Rocket Lab’s Electron, set for its second test launch from New Zealand’s Mahia Peninsula, encountered a last-second ignition abort on Tuesday, shutting down its electric-pump-fed Rutherford engines just moments before liftoff when flight computers detected an off-nominal parameter.
The flight, dubbed “Still Testing,” builds on Electron’s first test launch in May and has the objective of achieving the final push into orbit which was not possible on its inaugural flight due to a ground communications equipment misconfiguration.
The launch period for “Still Testing” opened Friday (UTC), but the mission was pushed to wait for more favorable upper level winds. A launch attempt on Monday was abandoned due to weather conditions and orbital traffic in the form of the International Space Station that left only six minutes of usable window time. With a favorable weather outlook, teams headed into a 24-hour recycle and returned over five hours before the opening of Tuesday’s four-hour launch window at 1:30 UTC. T-0 was pushed back multiple times for unknown reasons and liftoff was eventually set for 3:50 UTC.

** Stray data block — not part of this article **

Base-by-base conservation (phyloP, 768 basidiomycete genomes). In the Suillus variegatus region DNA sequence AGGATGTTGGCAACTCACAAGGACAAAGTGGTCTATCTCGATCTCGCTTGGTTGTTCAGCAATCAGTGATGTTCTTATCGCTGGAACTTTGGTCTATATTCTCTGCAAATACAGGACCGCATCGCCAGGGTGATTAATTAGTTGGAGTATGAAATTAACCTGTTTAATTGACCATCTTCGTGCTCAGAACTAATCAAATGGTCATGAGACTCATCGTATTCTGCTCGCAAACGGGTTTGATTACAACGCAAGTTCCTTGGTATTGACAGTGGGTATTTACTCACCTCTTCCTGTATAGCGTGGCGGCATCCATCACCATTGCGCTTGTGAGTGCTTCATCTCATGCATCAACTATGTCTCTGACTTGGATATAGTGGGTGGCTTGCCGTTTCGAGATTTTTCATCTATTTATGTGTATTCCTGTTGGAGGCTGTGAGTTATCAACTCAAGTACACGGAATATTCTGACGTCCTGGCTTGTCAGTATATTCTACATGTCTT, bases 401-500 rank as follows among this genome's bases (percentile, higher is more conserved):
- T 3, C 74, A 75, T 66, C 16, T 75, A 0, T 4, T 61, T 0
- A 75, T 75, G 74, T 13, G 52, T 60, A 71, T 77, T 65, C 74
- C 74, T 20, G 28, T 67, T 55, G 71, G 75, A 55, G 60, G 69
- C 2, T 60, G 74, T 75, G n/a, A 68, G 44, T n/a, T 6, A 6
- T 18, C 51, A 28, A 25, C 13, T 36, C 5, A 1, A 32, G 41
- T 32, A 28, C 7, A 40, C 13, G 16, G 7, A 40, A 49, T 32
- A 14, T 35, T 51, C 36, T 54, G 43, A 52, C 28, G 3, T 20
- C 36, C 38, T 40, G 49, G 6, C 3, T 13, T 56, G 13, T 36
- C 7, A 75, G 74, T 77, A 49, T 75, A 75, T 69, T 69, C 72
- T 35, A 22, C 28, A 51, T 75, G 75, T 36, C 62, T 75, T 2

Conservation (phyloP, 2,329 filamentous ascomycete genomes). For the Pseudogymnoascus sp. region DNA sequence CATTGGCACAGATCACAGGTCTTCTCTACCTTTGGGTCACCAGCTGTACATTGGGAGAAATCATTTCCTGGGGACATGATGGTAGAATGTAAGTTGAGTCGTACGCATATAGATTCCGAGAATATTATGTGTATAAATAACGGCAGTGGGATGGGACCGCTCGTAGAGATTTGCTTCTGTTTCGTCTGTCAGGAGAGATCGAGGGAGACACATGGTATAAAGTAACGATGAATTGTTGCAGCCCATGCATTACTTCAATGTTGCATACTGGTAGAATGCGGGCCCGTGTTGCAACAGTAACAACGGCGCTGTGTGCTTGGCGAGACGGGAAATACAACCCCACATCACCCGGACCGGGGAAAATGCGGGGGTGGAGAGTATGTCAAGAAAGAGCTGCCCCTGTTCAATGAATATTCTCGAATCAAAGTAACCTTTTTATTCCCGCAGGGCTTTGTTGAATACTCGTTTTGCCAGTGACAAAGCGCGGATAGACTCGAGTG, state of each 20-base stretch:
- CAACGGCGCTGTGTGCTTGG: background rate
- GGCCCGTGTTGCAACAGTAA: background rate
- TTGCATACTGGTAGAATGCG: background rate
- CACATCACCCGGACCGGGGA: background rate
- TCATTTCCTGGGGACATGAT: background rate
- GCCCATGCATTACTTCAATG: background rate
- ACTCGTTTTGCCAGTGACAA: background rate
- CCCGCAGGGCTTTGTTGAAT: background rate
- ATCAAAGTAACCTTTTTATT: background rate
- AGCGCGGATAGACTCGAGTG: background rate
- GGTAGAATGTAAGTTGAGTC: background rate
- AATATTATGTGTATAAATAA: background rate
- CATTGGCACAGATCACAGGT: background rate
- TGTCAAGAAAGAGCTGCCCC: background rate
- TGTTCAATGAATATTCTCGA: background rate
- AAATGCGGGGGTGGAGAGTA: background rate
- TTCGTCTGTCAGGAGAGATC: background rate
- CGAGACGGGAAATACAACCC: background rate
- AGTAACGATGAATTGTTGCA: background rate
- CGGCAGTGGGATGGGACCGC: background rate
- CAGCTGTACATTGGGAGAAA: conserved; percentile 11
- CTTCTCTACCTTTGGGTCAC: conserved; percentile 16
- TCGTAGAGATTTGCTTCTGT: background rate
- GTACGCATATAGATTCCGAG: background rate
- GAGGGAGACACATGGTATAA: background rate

Countdown operations appeared nominal and the two-stage Electron rocket assumed control at T-2 minutes for final tank pressurization ahead of ignition of its nine Rutherford engines. Flames erupted from the base of the rocket at T-2 seconds but only for a brief moment as Electron’s computers triggered an immediate cutoff. Launch Controllers went through safing steps – transitioning Electron back to ground facility power, venting down the tanks and raising the Strongback structure while engineering reviews were ongoing.
A Scrub was called within minutes of the ignition abort, but no specific reason for the abort was provided by Rocket Lab before the company concluded its live launch webcast, noting a new launch date will be announced once available.
Electron is sized for the growing-small satellite market, capable of launching satellites of up to 150 Kilograms in single-payload deliveries and lifting clusters of CubeSats. Rocket Lab plans to charge $4.9 million per Electron flight, significantly less than any other launch services provider currently in operation.
Although launching from New Zealand, Electron flies under U.S. Flag because Rocket Lab is a U.S. company with headquarters in Huntington Beach, California and a wholly-owned subsidiary in New Zealand that operates the Mahia launch base, downrange tracking infrastructure and Launch Control Center in Auckland, some 500km from the launch site.